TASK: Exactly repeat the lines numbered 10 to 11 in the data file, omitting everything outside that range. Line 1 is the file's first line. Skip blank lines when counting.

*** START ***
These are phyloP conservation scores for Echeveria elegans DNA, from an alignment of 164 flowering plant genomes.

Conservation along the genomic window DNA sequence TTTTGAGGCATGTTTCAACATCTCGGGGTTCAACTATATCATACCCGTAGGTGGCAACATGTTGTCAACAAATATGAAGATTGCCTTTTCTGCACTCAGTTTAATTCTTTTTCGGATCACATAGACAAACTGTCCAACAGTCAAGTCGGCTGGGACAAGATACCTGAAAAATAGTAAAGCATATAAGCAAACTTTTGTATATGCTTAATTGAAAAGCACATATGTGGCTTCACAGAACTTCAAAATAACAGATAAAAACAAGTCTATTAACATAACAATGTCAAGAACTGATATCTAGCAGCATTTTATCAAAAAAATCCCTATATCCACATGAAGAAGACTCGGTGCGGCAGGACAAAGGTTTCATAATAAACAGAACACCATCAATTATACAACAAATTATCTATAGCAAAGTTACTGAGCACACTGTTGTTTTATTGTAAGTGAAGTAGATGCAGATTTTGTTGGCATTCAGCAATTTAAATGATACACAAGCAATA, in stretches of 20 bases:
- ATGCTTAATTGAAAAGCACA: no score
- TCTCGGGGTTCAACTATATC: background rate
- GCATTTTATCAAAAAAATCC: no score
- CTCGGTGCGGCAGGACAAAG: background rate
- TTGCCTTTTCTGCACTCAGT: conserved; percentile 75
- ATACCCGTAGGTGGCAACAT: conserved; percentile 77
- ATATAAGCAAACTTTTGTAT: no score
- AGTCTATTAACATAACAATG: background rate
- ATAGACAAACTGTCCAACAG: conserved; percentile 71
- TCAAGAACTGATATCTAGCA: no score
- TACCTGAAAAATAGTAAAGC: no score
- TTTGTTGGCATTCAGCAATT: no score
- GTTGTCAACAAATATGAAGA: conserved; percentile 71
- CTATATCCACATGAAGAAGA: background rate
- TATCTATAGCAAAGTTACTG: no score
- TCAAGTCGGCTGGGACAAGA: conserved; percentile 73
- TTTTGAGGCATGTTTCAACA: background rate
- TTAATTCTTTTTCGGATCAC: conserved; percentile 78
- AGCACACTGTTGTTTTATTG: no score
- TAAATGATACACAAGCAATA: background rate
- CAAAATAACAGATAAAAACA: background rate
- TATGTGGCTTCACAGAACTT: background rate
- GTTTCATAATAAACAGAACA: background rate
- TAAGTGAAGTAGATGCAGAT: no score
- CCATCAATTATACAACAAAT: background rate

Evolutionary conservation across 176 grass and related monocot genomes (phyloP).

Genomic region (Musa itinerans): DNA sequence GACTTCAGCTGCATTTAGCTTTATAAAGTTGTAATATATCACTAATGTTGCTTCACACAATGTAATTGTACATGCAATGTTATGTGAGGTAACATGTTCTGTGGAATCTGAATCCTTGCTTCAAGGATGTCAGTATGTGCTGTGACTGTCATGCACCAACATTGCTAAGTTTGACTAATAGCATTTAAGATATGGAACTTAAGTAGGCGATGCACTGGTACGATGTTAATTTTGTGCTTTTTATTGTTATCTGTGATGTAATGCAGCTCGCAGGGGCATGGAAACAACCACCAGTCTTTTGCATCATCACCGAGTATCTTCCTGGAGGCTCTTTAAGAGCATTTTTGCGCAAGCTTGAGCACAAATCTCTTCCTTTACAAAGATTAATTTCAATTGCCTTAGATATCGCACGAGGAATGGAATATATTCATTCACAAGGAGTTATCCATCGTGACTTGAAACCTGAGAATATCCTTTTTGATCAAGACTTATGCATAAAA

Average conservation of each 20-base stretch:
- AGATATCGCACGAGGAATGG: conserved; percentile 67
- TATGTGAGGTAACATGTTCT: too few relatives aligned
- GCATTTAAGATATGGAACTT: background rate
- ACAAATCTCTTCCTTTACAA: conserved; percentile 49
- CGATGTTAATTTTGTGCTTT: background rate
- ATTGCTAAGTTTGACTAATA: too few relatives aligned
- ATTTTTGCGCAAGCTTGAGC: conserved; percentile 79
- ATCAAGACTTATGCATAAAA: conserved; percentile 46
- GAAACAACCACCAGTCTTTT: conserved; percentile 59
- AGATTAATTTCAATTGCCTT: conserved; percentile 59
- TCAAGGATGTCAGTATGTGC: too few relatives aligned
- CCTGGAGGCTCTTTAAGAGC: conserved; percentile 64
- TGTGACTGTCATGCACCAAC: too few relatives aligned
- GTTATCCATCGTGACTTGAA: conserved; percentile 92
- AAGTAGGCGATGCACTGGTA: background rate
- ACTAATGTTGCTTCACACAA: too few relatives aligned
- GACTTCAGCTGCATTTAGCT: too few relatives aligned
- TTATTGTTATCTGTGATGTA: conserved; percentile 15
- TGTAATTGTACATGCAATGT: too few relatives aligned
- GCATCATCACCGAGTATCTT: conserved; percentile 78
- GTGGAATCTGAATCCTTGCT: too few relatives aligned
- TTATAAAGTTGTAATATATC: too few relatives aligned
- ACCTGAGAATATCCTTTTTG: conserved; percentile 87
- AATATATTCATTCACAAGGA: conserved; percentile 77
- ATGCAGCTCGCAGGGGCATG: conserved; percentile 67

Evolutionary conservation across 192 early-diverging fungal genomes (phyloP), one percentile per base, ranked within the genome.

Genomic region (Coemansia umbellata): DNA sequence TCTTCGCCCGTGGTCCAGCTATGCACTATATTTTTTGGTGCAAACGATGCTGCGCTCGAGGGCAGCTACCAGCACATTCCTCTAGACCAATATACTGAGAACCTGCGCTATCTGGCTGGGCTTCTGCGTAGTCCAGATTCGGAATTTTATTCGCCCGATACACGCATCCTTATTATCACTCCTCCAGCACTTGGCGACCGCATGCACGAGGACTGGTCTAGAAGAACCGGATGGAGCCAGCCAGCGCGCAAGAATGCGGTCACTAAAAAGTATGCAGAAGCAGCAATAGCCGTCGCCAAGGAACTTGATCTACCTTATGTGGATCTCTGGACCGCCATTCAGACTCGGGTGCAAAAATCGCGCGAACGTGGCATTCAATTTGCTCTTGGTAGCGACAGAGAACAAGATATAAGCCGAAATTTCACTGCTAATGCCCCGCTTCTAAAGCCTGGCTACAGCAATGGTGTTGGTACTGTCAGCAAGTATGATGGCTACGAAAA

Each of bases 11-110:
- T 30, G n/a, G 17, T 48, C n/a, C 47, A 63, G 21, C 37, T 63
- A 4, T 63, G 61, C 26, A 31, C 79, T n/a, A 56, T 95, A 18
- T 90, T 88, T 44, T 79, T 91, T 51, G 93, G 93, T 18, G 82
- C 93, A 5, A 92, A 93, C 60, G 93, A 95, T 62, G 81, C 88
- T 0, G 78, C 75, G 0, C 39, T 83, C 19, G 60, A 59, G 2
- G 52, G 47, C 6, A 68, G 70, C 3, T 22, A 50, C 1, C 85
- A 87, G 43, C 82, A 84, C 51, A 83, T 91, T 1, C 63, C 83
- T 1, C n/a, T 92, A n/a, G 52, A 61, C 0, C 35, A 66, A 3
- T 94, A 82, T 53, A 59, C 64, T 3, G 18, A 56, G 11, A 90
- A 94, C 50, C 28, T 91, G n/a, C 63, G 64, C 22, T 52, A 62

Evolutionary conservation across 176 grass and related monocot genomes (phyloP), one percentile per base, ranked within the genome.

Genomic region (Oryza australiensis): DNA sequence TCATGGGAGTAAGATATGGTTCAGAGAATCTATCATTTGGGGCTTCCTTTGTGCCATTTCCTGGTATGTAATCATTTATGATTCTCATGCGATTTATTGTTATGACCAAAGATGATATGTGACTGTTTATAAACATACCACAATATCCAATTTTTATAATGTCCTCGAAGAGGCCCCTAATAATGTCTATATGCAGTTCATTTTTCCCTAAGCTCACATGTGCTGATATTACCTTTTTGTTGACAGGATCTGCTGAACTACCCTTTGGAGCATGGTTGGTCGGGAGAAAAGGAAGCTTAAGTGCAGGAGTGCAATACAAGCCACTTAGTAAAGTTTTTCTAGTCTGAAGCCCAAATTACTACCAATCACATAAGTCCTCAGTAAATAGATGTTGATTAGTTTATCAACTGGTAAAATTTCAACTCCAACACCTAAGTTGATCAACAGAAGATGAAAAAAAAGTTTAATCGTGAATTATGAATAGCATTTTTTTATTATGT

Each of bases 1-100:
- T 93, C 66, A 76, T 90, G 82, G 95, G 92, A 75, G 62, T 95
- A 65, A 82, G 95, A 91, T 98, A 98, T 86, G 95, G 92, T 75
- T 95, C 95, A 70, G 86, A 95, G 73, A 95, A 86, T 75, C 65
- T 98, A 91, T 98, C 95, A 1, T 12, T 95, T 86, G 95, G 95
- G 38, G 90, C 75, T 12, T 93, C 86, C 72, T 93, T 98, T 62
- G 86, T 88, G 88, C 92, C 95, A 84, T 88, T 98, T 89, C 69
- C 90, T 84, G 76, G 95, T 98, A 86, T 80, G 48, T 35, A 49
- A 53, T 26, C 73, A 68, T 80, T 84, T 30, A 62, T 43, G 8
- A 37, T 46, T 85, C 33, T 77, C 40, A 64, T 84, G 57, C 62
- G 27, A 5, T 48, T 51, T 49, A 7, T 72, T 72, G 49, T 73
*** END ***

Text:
- AGTCTATTAACATAACAATG: background rate
- ATAGACAAACTGTCCAACAG: conserved; percentile 71